Cary Purchases 200+ Acres for Recreation, Preservation

Cary, NC – After a year’s effort, the Town of Cary has purchased of 217 acres of former farmland along Earnest Jones Rd in Chatham County. Cary plans to eventually use the land for recreational activities and open space preservation.

Largest Land Purchase for Recreation Since Bond Park

“At 200 acres, this is the most significant single land purchase for recreation in Cary since Fred G. Bond Metro Park, and we will likely never see anything like it again in our lifetimes,” said Cary District A Council Representative Jennifer Robinson.

The site consists of woodlands, agricultural fields, a portion of Indian and the Turtle creeks. It is located along Earnest Jones Rd, between Yates Store Road and Mount Pisgah Church Road in Chatham County. The site also abuts a Town-owned site on New Hope Church Road and is close to the American Tobacco Trail.

The property was owned by Donna Kay Roach, James Ray Robertson, and Joe Ervin Robertson. David Ferrell of Chatham East, LLC represented the sellers and brought the opportunity to the Town of Cary.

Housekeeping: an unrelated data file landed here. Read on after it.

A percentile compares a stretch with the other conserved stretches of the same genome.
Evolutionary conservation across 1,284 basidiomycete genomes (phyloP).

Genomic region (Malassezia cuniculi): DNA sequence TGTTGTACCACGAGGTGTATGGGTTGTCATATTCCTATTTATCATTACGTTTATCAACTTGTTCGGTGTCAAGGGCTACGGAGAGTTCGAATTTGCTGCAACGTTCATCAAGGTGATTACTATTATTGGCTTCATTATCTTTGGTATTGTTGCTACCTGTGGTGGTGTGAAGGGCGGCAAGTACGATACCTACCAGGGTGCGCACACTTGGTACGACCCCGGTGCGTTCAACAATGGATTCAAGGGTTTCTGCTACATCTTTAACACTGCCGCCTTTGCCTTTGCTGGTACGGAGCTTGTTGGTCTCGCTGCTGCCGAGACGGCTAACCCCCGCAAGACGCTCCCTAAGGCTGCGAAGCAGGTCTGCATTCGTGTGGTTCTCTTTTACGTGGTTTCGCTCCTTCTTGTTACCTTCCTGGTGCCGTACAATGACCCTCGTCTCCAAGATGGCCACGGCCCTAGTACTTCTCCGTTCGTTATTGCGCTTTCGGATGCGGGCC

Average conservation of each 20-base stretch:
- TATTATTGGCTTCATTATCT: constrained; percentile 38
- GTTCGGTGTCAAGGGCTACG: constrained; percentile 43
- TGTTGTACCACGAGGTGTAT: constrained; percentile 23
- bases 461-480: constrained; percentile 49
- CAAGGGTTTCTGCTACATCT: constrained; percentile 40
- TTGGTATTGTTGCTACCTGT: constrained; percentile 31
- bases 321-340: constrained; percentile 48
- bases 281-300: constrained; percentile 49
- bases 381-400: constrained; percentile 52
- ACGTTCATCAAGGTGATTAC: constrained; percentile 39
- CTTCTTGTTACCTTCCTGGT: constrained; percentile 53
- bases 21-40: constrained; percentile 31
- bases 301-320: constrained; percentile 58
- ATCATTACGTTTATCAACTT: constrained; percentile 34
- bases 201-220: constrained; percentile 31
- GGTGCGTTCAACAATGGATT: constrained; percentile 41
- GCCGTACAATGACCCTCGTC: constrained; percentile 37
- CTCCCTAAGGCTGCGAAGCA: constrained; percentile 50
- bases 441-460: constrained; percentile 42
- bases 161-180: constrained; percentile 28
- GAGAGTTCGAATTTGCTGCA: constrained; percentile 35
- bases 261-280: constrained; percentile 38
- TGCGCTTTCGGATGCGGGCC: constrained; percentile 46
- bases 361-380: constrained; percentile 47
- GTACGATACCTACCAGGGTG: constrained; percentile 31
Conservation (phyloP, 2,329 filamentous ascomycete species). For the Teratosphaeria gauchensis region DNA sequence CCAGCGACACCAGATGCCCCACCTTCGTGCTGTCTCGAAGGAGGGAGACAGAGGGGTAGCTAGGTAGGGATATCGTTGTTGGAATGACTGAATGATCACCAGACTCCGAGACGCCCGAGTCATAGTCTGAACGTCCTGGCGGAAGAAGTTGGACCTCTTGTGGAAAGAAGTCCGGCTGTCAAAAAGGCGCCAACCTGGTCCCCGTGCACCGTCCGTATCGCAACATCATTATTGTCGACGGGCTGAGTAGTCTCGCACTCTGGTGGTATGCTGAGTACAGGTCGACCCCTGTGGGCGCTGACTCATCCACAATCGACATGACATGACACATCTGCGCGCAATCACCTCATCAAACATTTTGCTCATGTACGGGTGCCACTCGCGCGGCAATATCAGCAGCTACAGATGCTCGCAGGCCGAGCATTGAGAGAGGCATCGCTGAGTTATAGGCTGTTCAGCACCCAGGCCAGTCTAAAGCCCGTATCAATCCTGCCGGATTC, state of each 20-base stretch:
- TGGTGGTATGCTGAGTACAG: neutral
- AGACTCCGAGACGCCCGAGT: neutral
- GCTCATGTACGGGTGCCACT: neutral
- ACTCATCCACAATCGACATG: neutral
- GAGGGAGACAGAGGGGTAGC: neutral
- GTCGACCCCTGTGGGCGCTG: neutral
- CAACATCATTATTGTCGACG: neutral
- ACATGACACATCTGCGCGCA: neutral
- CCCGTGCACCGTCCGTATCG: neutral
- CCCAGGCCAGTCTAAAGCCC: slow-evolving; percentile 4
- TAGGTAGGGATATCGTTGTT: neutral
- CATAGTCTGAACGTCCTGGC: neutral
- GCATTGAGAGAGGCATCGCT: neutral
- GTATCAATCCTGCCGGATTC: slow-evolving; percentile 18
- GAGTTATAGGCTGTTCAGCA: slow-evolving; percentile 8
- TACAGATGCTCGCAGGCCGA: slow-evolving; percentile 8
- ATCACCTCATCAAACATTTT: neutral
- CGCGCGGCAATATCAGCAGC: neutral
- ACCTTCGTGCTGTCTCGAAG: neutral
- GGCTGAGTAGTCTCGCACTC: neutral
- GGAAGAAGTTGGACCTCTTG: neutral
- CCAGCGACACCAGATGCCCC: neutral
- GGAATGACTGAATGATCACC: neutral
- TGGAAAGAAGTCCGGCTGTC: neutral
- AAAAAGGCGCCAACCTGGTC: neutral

The Power of Municipal Bonds

The land sale and assignment fee for the land acquisition totaled $13,619,000. The purchase was made with funds from the voter-approved 2019 Shaping Cary’s Tomorrow Bond Referendum.

“On behalf of my Council colleagues, I want to say that this would not have been possible without the support of those Cary citizens who voted for the 2019 Shaping Cary’s Tomorrow Bonds, Cary resident, David Ferrell, who brought this tremendous opportunity to us, Cary’s excellent staff, and our fellow elected officials and staff in Chatham County. We’re grateful to everyone involved.”

Story from staff reports. Map from Town of Cary.

5 replies
  1. Mary Abrams
    Mary Abrams says:

    I hope this is good news. Please don’t over develop this land. The value of woodlands, fields, and creeks is the woodland, fields, and creeks.

    • Mark Neill
      Mark Neill says:

      The head of Indian Creek on site makes the northern end of the property all-but undevelopable. Which is probably fine, since it immediately extends the already-owned town land that fronts the ATT just to the east.

      And the piece of Turtle Creek that cuts in on the southwest makes that section tough to wholesale rip up and do with.

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